Cell transplantation therapy based on human embryonic stem cells (hESCs) has great potential in treating complex medical conditions such as cardiovascular disease, autoimmune disease, cancer, and neurological disorders [1, 2] as they are pluripotent and have unlimited proliferation potential [3, 4]. However, while these cell-based therapies show considerable promise, there remain a number of critical barriers related to cell delivery that must be overcome. Currently, we rely on histology to confirm engraftment, a procedure useful strictly in animal studies but not in the clinical setting. The ability to noninvasively visualize the therapeutic cells in vivo would help verify their initial distribution, their continued survival, engraftment, and correlation with improved organ function. Amongst the imaging modalities available for noninvasive cell tracking, magnetic resonance imaging (MRI) is the only nonirradiative modality that allows deep-tissue imaging in addition to providing superb soft tissue contrast, submillimeter spatial resolution, and both anatomical as well as physiological information [5, 6]. Cellular MRI has most commonly been performed with superparamagnetic iron oxides (SPIOs) for its high sensitivity [5]. Unfortunately, this dark-contrast approach suffers from obliteration of signal in surrounding anatomy and nonspecificity in regard to the source of dark signal, be they microbleeds, air/tissue interface, or released SPIO internalized by macrophages [7, 8].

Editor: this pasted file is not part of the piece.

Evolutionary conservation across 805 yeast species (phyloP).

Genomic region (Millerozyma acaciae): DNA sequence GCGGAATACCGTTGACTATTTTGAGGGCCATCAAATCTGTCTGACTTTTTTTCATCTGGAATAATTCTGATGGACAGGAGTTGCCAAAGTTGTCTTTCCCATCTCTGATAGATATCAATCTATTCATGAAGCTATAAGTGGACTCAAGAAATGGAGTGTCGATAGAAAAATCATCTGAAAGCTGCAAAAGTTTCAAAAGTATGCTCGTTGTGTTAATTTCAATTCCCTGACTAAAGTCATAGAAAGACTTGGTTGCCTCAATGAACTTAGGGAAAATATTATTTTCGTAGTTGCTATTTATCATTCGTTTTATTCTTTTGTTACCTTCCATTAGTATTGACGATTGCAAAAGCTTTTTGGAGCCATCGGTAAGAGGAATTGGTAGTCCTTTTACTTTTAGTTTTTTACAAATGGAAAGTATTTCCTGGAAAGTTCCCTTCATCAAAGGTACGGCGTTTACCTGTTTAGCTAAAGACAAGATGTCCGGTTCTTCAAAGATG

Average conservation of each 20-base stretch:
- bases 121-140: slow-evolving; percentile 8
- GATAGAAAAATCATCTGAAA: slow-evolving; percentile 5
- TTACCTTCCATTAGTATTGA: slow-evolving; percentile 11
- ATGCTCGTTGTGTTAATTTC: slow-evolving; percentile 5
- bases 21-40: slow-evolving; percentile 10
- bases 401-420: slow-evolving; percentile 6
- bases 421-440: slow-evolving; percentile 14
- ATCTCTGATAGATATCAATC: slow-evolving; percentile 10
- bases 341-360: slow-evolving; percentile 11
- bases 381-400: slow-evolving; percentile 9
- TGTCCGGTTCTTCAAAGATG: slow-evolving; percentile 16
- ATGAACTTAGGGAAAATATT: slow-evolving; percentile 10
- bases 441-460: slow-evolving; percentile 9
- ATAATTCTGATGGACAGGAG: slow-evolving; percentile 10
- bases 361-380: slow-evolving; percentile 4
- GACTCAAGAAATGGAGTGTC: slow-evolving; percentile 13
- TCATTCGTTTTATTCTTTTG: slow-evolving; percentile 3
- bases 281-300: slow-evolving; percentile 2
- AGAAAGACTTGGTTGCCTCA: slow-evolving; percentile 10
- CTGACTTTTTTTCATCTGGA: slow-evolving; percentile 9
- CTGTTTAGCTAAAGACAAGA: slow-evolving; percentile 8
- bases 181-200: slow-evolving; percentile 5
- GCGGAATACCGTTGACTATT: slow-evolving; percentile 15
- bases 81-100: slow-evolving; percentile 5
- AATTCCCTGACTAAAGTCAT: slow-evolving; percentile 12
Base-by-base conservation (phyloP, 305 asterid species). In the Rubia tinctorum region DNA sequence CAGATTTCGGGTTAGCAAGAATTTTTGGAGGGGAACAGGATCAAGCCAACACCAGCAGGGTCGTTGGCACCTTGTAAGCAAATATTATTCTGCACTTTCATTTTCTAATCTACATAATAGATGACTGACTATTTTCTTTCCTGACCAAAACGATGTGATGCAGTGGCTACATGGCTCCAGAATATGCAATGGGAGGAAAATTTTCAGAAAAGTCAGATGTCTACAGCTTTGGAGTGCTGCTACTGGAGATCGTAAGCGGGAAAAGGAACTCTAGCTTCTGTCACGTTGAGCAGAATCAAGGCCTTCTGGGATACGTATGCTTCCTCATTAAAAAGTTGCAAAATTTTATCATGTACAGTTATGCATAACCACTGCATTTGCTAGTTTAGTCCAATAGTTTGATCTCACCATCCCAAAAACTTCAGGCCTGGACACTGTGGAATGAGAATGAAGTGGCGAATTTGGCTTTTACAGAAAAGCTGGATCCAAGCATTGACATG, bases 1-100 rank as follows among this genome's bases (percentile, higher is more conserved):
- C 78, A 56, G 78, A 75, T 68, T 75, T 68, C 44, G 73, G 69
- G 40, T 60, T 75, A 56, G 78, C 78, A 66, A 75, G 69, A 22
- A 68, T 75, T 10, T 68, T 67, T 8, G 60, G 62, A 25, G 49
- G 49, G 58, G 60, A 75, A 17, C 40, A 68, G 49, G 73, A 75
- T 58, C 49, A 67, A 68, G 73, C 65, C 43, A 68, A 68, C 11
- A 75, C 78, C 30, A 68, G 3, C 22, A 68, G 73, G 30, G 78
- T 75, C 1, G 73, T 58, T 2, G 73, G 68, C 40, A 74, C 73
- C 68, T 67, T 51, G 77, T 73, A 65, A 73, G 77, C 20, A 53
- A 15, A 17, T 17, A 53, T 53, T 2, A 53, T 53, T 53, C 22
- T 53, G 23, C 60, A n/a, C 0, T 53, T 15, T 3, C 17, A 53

To address these limitations of SPIOs, bright-contrast cell tracking using paramagnetic T1 agents has also been explored [9]. Recently, a novel cell-permeable manganese porphyrin-based contrast agent, MnAMP, was reported for highly efficient T1 labeling of mouse embryonic stem cells and human cancer cells [10, 11]. However, the synthetic complexity of this agent makes it difficult to scale up for larger animal models that are required for clinical translation. A second-generation agent, MnPNH2, with a scalable synthesis was developed, and although this agent displayed excellent biocompatibility, its cell permeability was limited relative to MnAMP and a five-fold higher labeling concentration was required to provide sufficient relaxivity for in vivo cell tracking [12]. To maintain cell permeability and a simplified synthesis, we have developed a third-generation manganese porphyrin with a scalable two-step synthesis [13], similar to MnPNH2 but with higher cell uptake and a reduction in T1 relaxation times comparable to MnAMP but at ten-fold lower labeling concentration. This new agent, named MnEtP, was previously used to treat oxidative stress in a preclinical model of colitis [14]. Here, we report its first demonstration as a cell labeling agent for MRI.